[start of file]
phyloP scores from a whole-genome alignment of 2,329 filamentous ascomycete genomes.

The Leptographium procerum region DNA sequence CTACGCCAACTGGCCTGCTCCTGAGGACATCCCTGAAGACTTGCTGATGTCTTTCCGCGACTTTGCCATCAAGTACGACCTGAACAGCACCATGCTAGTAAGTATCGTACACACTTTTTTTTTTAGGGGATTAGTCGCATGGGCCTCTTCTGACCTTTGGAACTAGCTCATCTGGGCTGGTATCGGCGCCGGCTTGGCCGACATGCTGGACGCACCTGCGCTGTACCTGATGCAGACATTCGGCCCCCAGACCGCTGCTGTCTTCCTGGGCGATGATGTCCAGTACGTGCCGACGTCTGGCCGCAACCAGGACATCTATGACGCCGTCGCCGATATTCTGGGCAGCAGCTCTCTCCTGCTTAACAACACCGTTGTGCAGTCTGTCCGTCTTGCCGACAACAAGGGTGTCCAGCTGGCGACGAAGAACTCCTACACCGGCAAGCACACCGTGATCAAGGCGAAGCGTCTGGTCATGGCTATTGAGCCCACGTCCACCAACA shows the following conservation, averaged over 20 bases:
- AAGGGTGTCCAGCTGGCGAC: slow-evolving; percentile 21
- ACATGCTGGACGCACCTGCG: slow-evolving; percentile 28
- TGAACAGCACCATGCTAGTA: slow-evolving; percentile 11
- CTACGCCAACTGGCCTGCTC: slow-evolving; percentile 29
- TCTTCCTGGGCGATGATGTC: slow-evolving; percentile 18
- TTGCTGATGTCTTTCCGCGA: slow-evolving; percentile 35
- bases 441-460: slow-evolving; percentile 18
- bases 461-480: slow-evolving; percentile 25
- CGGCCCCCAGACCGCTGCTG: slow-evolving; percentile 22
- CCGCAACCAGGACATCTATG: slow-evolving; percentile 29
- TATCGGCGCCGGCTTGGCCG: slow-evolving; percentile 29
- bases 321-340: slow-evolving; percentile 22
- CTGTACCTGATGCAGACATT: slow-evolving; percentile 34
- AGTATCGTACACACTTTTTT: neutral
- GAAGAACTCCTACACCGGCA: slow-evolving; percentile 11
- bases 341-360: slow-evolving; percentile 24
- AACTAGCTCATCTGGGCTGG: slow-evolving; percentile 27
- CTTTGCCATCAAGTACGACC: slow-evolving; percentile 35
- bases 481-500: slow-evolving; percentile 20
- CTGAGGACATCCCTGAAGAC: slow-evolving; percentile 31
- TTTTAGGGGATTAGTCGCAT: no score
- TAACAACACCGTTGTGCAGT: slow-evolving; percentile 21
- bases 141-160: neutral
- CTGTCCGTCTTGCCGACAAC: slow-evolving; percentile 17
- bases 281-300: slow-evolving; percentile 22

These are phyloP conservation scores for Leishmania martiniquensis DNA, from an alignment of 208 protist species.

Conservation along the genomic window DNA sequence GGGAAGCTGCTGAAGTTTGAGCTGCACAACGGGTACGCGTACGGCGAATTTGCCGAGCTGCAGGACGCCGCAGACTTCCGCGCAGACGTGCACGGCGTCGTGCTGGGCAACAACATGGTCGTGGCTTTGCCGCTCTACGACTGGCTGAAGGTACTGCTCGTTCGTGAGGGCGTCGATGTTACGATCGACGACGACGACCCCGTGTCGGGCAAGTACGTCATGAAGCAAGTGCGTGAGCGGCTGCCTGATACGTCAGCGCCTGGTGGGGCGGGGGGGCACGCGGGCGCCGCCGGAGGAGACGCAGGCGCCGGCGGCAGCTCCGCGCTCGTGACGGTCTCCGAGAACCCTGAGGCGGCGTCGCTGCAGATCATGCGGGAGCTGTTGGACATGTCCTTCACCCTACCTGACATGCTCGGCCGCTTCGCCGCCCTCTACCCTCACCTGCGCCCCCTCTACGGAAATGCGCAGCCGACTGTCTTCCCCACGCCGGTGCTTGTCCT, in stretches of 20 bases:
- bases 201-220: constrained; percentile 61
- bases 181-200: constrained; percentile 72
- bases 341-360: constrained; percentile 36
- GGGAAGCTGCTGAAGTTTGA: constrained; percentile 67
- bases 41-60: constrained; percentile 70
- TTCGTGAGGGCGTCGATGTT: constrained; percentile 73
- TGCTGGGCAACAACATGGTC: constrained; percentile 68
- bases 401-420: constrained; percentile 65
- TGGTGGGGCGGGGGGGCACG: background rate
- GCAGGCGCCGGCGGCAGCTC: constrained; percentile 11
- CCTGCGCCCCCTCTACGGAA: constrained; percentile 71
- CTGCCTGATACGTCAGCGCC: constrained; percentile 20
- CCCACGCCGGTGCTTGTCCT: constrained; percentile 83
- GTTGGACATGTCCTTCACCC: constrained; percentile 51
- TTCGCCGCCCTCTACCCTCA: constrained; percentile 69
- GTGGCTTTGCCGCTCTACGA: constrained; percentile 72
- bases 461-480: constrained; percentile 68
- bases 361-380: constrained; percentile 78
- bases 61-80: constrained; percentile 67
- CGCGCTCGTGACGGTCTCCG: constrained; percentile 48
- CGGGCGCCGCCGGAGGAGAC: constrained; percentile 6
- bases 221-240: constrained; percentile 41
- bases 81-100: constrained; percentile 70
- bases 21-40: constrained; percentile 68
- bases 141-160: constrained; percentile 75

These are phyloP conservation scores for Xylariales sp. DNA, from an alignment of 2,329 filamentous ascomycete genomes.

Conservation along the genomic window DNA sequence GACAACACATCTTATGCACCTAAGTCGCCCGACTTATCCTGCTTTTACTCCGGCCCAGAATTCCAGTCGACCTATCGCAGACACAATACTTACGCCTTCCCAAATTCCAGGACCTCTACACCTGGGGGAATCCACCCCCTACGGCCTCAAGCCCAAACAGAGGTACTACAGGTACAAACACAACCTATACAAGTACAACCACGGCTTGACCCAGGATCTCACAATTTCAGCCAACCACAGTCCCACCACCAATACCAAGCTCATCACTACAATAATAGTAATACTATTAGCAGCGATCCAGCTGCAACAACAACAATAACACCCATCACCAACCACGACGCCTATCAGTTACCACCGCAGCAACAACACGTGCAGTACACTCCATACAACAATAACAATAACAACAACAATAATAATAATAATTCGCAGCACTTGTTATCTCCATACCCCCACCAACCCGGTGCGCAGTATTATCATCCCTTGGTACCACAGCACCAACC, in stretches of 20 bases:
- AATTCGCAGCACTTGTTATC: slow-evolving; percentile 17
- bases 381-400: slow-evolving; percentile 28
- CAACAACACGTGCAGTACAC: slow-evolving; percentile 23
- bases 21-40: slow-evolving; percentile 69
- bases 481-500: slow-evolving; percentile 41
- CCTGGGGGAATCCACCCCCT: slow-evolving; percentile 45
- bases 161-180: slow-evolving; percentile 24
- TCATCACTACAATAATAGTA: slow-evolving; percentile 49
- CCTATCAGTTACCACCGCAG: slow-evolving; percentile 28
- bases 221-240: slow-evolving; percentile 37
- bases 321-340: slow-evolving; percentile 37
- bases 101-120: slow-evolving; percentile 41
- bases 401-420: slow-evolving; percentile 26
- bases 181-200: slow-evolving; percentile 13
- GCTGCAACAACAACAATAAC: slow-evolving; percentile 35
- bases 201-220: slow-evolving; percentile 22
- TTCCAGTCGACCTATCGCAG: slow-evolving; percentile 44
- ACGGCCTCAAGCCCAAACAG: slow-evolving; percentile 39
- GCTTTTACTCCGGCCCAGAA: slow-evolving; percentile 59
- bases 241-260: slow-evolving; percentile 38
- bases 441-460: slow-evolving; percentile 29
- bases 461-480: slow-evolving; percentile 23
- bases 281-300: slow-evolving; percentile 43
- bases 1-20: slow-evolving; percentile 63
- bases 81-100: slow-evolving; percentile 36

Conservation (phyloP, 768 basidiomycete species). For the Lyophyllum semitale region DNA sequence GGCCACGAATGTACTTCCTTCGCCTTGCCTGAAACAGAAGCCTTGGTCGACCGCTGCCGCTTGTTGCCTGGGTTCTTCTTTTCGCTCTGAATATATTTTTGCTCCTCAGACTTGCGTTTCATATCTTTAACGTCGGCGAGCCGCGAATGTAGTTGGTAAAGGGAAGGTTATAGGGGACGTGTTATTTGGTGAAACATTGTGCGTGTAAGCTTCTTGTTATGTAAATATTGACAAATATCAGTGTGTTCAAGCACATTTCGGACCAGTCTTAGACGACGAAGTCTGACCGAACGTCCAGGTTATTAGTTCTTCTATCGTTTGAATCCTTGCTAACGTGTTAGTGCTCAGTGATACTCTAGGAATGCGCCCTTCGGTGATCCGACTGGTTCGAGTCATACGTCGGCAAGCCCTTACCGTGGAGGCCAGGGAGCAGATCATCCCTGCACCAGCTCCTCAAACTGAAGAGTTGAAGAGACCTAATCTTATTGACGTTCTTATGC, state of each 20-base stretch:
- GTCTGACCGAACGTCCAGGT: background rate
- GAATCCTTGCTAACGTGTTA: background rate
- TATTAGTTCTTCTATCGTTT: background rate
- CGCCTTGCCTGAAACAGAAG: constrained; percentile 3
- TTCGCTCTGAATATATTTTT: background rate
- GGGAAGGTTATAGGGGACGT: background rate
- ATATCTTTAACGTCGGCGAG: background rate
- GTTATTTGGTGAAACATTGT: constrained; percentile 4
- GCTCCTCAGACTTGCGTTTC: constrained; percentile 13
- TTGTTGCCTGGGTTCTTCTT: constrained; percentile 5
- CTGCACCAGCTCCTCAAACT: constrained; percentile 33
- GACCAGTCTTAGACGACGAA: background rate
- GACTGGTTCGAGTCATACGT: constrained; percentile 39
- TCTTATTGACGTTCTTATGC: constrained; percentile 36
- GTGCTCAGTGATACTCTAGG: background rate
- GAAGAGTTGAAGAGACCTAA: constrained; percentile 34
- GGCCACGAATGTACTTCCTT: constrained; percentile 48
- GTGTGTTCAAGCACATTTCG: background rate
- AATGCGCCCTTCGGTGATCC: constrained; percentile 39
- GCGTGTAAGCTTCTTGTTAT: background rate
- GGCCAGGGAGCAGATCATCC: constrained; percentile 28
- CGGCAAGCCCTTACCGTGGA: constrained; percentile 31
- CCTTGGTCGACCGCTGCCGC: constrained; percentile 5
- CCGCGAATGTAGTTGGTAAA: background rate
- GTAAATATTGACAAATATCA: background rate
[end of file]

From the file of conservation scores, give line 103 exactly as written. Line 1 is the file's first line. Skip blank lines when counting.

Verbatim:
- GGCCAGGGAGCAGATCATCC: constrained; percentile 28